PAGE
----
• to establish a claim or defense on behalf of the lawyer in a controversy between the lawyer and the client;
  • to establish a defense to a criminal charge or civil claim against the lawyer based upon conduct in which the client was involved; or,
  • to respond to allegations in any proceeding concerning the lawyer’s representation of the client.

As ABA Opinion 496 further makes clear, a negative review is not “a controversy” or “proceeding” that triggers the “self-defense” exception.

In short, “my client criticized me online” does not fall within the exceptions to the general prohibition on disclosure.

Finally, while I haven’t received many inquires about how to respond to online reviews, those I’ve received consistently include the lawyer saying something like “the client’s post waives the privilege, so I can respond, right?”

Hold up!!

Your ethical obligation is not to disclose information relating to the representation of a client or former client.  The obligation encompasses all information relating to the representation, no matter the source.  As such, it is much broader than the attorney-client privilege.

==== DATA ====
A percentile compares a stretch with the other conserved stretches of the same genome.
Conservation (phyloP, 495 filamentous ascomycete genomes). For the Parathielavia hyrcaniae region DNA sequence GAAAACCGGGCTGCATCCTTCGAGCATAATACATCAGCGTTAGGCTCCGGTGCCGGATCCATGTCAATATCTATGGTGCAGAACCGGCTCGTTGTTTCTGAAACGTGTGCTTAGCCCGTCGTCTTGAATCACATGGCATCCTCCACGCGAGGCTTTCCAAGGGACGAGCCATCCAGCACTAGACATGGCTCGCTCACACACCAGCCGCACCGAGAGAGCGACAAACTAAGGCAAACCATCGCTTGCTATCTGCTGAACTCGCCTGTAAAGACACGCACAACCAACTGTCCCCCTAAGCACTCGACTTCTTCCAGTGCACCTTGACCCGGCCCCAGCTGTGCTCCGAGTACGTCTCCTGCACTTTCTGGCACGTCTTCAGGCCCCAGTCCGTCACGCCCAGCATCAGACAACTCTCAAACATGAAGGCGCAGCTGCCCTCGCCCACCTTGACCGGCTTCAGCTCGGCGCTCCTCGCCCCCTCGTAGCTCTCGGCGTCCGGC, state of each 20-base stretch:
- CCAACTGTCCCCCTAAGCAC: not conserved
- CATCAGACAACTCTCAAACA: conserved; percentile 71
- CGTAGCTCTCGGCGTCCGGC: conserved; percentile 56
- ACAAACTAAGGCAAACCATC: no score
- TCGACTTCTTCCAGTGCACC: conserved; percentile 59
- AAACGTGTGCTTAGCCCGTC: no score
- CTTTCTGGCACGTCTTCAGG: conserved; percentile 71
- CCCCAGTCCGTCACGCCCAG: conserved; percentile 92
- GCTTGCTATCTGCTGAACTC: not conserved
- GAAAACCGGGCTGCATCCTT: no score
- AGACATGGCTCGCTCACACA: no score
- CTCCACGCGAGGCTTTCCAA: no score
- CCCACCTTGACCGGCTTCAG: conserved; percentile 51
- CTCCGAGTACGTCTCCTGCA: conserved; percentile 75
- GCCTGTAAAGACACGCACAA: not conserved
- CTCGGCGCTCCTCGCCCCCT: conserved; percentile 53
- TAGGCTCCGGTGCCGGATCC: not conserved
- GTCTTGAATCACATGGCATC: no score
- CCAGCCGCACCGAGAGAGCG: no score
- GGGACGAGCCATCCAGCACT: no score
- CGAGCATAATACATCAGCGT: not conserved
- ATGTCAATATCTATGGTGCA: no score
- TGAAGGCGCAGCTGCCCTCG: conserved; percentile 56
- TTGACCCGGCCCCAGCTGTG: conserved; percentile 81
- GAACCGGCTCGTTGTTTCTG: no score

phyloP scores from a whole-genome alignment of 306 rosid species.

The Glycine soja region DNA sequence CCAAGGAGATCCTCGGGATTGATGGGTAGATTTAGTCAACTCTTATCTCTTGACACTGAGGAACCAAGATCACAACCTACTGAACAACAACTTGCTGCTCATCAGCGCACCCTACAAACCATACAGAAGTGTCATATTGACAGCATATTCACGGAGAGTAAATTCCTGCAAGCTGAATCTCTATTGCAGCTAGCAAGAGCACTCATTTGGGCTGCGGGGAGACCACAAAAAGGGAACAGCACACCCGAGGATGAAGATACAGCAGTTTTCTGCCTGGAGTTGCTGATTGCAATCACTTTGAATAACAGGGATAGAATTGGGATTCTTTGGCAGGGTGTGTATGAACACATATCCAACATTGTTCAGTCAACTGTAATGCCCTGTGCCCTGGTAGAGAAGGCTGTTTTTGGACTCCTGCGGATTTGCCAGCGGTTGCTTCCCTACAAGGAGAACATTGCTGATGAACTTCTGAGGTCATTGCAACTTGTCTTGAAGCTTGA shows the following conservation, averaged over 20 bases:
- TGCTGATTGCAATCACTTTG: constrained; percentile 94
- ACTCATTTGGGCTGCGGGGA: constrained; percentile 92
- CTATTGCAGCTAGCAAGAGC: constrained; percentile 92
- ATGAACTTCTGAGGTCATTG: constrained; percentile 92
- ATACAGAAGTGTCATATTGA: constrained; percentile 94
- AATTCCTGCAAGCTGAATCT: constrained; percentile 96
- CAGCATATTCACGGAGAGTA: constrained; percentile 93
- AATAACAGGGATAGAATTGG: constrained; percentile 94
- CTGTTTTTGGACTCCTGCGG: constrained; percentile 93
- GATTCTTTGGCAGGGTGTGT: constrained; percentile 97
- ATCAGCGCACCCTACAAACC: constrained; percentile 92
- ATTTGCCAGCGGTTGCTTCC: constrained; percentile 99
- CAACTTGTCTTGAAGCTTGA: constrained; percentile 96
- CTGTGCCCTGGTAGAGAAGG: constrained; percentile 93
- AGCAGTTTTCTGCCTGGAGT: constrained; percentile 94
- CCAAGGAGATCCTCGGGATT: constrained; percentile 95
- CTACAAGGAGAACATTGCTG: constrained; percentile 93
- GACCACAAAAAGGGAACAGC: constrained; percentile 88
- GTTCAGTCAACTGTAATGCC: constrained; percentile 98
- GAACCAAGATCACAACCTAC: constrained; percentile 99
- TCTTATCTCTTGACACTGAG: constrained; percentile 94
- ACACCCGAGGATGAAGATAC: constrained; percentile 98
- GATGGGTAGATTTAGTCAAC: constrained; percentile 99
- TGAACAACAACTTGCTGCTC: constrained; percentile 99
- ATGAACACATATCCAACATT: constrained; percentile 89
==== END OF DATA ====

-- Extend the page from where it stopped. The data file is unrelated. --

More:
In addition, the privilege is asserted in response to demands that compel production of confidential information.  For example, discovery requests or a request to testify under oath.  Whether a client’s online review constitutes a waiver of an evidentiary privilege is for a court to decide. It is not for the lawyer to decide in posting a reply.  Or, as the committee notes at the very beginning of its analysis in Formal Opinion 496:

  • “[t]he scope of the attorney-client privilege, as opposed to confidentiality, is a legal question that this Committee will not address in this opinion.”

So, what can a lawyer do when criticized online? Opinion 496 includes guidance.  From the summary: